If this sounds like McChrystal-redux, as in Gen. Stanley McChrystal's not-quite classified status of mission report to the White House and Pentagon that someone leaked to Bob Woodward ofThe Washington Post over the weekend, don't stop here. McChrystal clearly understands that the longer Afghans perceive his forces as isolated in bases, disengaged from the population, the more they look like centuries of occupiers have looked, dug into encampments or fortresses. Afghanistan and Afghans have a very good record in dealing with occupiers, and I don't mean showing them hospitality. I mean showing them the door.

I find this interesting. Sure, they fight well, know the terrain, can tap resources too meagre for those from non-desert civilizations to find survivable, and don't have to manage supply lines halfway around the planet, in our case. Still, I don't think that quite explains the issue. We didn't go there to fight the Afghan people; we went to fight al-Qaeda and their allies the Taliban, both roundly disliked by a majority of the population. That should have made us welcome, one would think.

We forgot something, though. They have no model for foreign troops coming in force as anything but imperial occupiers. We had a lot of work to do to overcome that hard-wired expectation, and we didn't do it. We expected them to accept us as friends after we'd helped them twenty years ago and then left them to the untender unmercies of the Taliban. Suddenly al Qaeda bombs us with commercial aircraft and we expect cooperation? And then we blame them as unreliable when they double-deal with us at Tora-Bora? Come again?

Hospitality and welcome: two notions central to desert life, whether the Christian desert fathers of Egypt or the denizens of the barren expanses of the Afghan countryside, mountains or plains. Think about it. You live in a very remote place where you see very few people. Suddenly someone emerges at your door. Out of religious--Christian or Muslim--or merely pragmatic motivations--who ever heard of pulling a trigger or committing rape on a full stomach?--one invites the stranger in and produces a meal as generous as one's means permit, and often moreso. I fear our troops haven't poked their heads in at enough doors in Afghanistan, whether in remote stretches or in cities. Military culture tells them to go kill bad guys; it needs to start concentrating their energies on making friends with the good guys. And don't immediately ask for help finding the Taliban before the pilau has cooled.

Some would object by alluding to another desert trope: mirages. They argue that one simply cannot find any good guys in Afghanistan. I haven't lived there, but many who have would beg to differ. Those who can't find the good guys haven't paid enough attention to the culture to know how to look. Back to the desert fathers. The emptiness of the desert, the tendency of the desert to absorb our voices without bouncing anything back, leads us to fall prey to the steady chatter in our minds, which leads us quickly to what both monastic Christianity and Buddhism refer to as illusion. The Sufis, who appealed so strongly to the Afghan heart, would certainly agree.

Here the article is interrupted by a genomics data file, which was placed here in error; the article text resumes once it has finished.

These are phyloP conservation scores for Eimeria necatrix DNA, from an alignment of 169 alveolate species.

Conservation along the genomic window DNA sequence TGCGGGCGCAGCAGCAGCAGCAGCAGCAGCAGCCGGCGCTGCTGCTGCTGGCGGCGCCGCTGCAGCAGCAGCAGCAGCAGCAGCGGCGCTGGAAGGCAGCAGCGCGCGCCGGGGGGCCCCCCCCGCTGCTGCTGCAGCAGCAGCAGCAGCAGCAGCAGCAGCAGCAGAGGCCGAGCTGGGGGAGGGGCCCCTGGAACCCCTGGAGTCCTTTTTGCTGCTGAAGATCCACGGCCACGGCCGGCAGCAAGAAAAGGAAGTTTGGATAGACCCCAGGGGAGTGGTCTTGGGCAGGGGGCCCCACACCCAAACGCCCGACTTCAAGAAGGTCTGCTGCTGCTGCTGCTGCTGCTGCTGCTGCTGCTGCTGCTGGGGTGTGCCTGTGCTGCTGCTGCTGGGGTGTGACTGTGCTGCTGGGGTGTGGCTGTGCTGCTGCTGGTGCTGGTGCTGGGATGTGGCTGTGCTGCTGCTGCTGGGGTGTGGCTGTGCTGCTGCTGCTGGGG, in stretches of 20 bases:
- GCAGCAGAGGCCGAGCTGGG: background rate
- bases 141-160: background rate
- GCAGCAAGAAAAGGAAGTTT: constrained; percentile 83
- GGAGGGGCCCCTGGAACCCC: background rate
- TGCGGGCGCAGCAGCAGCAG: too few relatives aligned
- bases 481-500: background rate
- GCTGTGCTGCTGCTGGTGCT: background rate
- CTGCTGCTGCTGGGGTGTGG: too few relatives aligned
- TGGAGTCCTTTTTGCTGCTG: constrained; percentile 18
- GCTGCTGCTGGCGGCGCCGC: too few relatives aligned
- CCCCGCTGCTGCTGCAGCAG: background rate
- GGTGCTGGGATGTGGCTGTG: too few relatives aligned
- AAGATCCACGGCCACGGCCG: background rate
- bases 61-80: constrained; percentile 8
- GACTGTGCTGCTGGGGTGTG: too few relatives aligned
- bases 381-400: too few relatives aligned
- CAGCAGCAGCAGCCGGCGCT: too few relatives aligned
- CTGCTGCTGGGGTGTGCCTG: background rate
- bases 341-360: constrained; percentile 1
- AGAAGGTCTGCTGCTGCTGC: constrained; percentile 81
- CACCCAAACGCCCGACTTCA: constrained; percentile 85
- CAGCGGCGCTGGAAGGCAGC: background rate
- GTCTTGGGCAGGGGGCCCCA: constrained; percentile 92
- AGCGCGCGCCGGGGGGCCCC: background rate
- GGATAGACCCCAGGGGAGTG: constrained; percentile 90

I have found the notion of war in Afghanistan troubling from the very beginning, from about 12:15 on 9/11, 2001, sitting in a college chapel, of all places, listening to the vengeful blood-lust of colleagues and students, even my friend the chaplain. I felt then I could never ratify another war. If we fail in Afghanistan, we leave the Afghans to a desert stripped of illusion. Right now the three insurgent groups vying for control are all Islamist extremists with both conflicting and overlapping interests and territories; the government, stripped by the incompetence and corruption of the Karzai brothers and threatened by the none-too delicate surgeon's hands of Dr. Abdullah-Abdullah, might as well not exist. One cannot imagine their surviving our exit in their current state.

I know President Obama has little stomach for propping up a Karzai government, nor should he. Don't mistake Afghanistan for Iran, let alone Iraq. Mousavi would have had real credibility in Iran; al-Maliki, a Shi'a, represents the largest ethnic group in Iraq. Abdullah, a Tajik, presents a real stretch as president of a nation dominated by Pashtuns, Karzai's ethnic group.

I have one thought for the president to consider before he starts buttoning this back down into a Predator-launched missile campaign against bin Laden, whom Obama will no doubt argue gave us a reason to go the Hindu Kush in the first place. True enough, Mr. President, but have no illusions about the wrecked lives you will leave behind, the unspeakable distortion of Shari'a law that will ensue--that has already begun to function as a shadow justice system in the south, according to Woodward and others--if we scale back our war to a laughably circumscribed CIA remote-control effort. Surely we owe the Afghans more than that after bombing their houses to hell and back getting rid of the Taliban. Cut and run now, and we merely double-down on the immoral mistake of the Bush administration when their minds wandered to Iraq.

Wednesday, September 16, 2009